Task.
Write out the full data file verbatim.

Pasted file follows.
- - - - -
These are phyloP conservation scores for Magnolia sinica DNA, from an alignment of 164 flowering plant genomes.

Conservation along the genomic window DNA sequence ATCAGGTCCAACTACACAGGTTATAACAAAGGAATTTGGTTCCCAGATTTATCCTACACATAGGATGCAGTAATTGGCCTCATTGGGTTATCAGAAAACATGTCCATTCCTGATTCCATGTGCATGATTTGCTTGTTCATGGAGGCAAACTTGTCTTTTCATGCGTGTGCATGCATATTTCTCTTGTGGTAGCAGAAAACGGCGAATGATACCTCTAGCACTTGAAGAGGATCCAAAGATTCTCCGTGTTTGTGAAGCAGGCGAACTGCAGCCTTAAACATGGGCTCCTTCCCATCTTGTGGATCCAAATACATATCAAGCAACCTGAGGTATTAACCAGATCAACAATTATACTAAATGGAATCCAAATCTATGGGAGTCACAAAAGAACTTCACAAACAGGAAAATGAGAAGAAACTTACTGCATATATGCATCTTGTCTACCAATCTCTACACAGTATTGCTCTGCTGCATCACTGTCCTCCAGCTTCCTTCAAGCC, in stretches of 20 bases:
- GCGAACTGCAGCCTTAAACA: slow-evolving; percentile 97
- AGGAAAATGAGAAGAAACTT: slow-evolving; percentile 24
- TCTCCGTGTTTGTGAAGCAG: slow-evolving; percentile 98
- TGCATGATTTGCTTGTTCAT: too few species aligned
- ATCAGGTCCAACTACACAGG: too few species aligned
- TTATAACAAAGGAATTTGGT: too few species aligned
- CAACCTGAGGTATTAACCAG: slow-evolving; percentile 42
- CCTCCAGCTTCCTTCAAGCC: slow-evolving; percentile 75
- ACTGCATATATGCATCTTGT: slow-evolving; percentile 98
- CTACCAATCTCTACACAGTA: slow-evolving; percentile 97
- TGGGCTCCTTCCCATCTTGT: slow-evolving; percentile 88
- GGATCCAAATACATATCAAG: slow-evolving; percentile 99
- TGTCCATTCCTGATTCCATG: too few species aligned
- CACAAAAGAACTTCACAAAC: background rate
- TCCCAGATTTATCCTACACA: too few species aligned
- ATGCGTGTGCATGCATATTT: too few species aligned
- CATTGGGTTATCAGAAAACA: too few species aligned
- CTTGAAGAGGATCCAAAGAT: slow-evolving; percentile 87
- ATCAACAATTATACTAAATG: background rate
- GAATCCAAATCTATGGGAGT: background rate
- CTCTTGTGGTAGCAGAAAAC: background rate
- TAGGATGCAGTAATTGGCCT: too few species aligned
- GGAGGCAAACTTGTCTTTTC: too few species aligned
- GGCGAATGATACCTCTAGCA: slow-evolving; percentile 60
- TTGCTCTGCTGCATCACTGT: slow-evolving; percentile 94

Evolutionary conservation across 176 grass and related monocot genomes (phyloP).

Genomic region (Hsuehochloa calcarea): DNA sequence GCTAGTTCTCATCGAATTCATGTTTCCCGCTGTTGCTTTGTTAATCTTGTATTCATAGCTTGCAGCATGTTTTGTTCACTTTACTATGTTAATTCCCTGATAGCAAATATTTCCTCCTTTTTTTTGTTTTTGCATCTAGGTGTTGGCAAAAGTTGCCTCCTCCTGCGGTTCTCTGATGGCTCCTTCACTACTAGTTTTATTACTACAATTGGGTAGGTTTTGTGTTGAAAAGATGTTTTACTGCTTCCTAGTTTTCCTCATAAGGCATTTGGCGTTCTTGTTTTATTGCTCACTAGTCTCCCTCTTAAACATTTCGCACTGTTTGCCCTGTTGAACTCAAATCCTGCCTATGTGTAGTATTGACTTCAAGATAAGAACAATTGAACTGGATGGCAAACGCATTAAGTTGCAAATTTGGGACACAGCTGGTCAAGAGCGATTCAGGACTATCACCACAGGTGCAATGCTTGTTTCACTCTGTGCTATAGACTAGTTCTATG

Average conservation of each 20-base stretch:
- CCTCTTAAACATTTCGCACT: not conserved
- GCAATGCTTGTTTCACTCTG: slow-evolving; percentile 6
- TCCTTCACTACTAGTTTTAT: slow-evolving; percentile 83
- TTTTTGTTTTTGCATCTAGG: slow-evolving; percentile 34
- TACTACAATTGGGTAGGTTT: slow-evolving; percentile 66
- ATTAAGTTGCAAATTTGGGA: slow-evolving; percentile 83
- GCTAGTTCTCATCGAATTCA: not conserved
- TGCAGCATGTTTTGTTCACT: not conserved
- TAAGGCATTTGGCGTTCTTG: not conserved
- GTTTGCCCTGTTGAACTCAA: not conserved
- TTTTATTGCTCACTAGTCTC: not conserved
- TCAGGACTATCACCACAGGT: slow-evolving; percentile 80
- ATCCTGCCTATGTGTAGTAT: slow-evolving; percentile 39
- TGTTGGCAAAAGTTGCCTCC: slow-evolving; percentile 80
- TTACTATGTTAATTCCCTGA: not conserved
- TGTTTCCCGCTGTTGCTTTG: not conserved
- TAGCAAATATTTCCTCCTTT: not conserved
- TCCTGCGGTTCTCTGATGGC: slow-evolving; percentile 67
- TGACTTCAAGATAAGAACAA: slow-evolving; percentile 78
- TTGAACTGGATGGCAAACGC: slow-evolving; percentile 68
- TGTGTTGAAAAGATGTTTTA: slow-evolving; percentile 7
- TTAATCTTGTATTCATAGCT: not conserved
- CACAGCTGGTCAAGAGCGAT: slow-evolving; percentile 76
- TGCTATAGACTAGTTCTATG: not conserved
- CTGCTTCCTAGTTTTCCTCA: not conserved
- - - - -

These are phyloP conservation scores for Magnolia sinica DNA, from an alignment of 164 flowering plant genomes.

Conservation along the genomic window DNA sequence ATCAGGTCCAACTACACAGGTTATAACAAAGGAATTTGGTTCCCAGATTTATCCTACACATAGGATGCAGTAATTGGCCTCATTGGGTTATCAGAAAACATGTCCATTCCTGATTCCATGTGCATGATTTGCTTGTTCATGGAGGCAAACTTGTCTTTTCATGCGTGTGCATGCATATTTCTCTTGTGGTAGCAGAAAACGGCGAATGATACCTCTAGCACTTGAAGAGGATCCAAAGATTCTCCGTGTTTGTGAAGCAGGCGAACTGCAGCCTTAAACATGGGCTCCTTCCCATCTTGTGGATCCAAATACATATCAAGCAACCTGAGGTATTAACCAGATCAACAATTATACTAAATGGAATCCAAATCTATGGGAGTCACAAAAGAACTTCACAAACAGGAAAATGAGAAGAAACTTACTGCATATATGCATCTTGTCTACCAATCTCTACACAGTATTGCTCTGCTGCATCACTGTCCTCCAGCTTCCTTCAAGCC, in stretches of 20 bases:
- GCGAACTGCAGCCTTAAACA: slow-evolving; percentile 97
- AGGAAAATGAGAAGAAACTT: slow-evolving; percentile 24
- TCTCCGTGTTTGTGAAGCAG: slow-evolving; percentile 98
- TGCATGATTTGCTTGTTCAT: too few species aligned
- ATCAGGTCCAACTACACAGG: too few species aligned
- TTATAACAAAGGAATTTGGT: too few species aligned
- CAACCTGAGGTATTAACCAG: slow-evolving; percentile 42
- CCTCCAGCTTCCTTCAAGCC: slow-evolving; percentile 75
- ACTGCATATATGCATCTTGT: slow-evolving; percentile 98
- CTACCAATCTCTACACAGTA: slow-evolving; percentile 97
- TGGGCTCCTTCCCATCTTGT: slow-evolving; percentile 88
- GGATCCAAATACATATCAAG: slow-evolving; percentile 99
- TGTCCATTCCTGATTCCATG: too few species aligned
- CACAAAAGAACTTCACAAAC: background rate
- TCCCAGATTTATCCTACACA: too few species aligned
- ATGCGTGTGCATGCATATTT: too few species aligned
- CATTGGGTTATCAGAAAACA: too few species aligned
- CTTGAAGAGGATCCAAAGAT: slow-evolving; percentile 87
- ATCAACAATTATACTAAATG: background rate
- GAATCCAAATCTATGGGAGT: background rate
- CTCTTGTGGTAGCAGAAAAC: background rate
- TAGGATGCAGTAATTGGCCT: too few species aligned
- GGAGGCAAACTTGTCTTTTC: too few species aligned
- GGCGAATGATACCTCTAGCA: slow-evolving; percentile 60
- TTGCTCTGCTGCATCACTGT: slow-evolving; percentile 94

Evolutionary conservation across 176 grass and related monocot genomes (phyloP).

Genomic region (Hsuehochloa calcarea): DNA sequence GCTAGTTCTCATCGAATTCATGTTTCCCGCTGTTGCTTTGTTAATCTTGTATTCATAGCTTGCAGCATGTTTTGTTCACTTTACTATGTTAATTCCCTGATAGCAAATATTTCCTCCTTTTTTTTGTTTTTGCATCTAGGTGTTGGCAAAAGTTGCCTCCTCCTGCGGTTCTCTGATGGCTCCTTCACTACTAGTTTTATTACTACAATTGGGTAGGTTTTGTGTTGAAAAGATGTTTTACTGCTTCCTAGTTTTCCTCATAAGGCATTTGGCGTTCTTGTTTTATTGCTCACTAGTCTCCCTCTTAAACATTTCGCACTGTTTGCCCTGTTGAACTCAAATCCTGCCTATGTGTAGTATTGACTTCAAGATAAGAACAATTGAACTGGATGGCAAACGCATTAAGTTGCAAATTTGGGACACAGCTGGTCAAGAGCGATTCAGGACTATCACCACAGGTGCAATGCTTGTTTCACTCTGTGCTATAGACTAGTTCTATG

Average conservation of each 20-base stretch:
- CCTCTTAAACATTTCGCACT: not conserved
- GCAATGCTTGTTTCACTCTG: slow-evolving; percentile 6
- TCCTTCACTACTAGTTTTAT: slow-evolving; percentile 83
- TTTTTGTTTTTGCATCTAGG: slow-evolving; percentile 34
- TACTACAATTGGGTAGGTTT: slow-evolving; percentile 66
- ATTAAGTTGCAAATTTGGGA: slow-evolving; percentile 83
- GCTAGTTCTCATCGAATTCA: not conserved
- TGCAGCATGTTTTGTTCACT: not conserved
- TAAGGCATTTGGCGTTCTTG: not conserved
- GTTTGCCCTGTTGAACTCAA: not conserved
- TTTTATTGCTCACTAGTCTC: not conserved
- TCAGGACTATCACCACAGGT: slow-evolving; percentile 80
- ATCCTGCCTATGTGTAGTAT: slow-evolving; percentile 39
- TGTTGGCAAAAGTTGCCTCC: slow-evolving; percentile 80
- TTACTATGTTAATTCCCTGA: not conserved
- TGTTTCCCGCTGTTGCTTTG: not conserved
- TAGCAAATATTTCCTCCTTT: not conserved
- TCCTGCGGTTCTCTGATGGC: slow-evolving; percentile 67
- TGACTTCAAGATAAGAACAA: slow-evolving; percentile 78
- TTGAACTGGATGGCAAACGC: slow-evolving; percentile 68
- TGTGTTGAAAAGATGTTTTA: slow-evolving; percentile 7
- TTAATCTTGTATTCATAGCT: not conserved
- CACAGCTGGTCAAGAGCGAT: slow-evolving; percentile 76
- TGCTATAGACTAGTTCTATG: not conserved
- CTGCTTCCTAGTTTTCCTCA: not conserved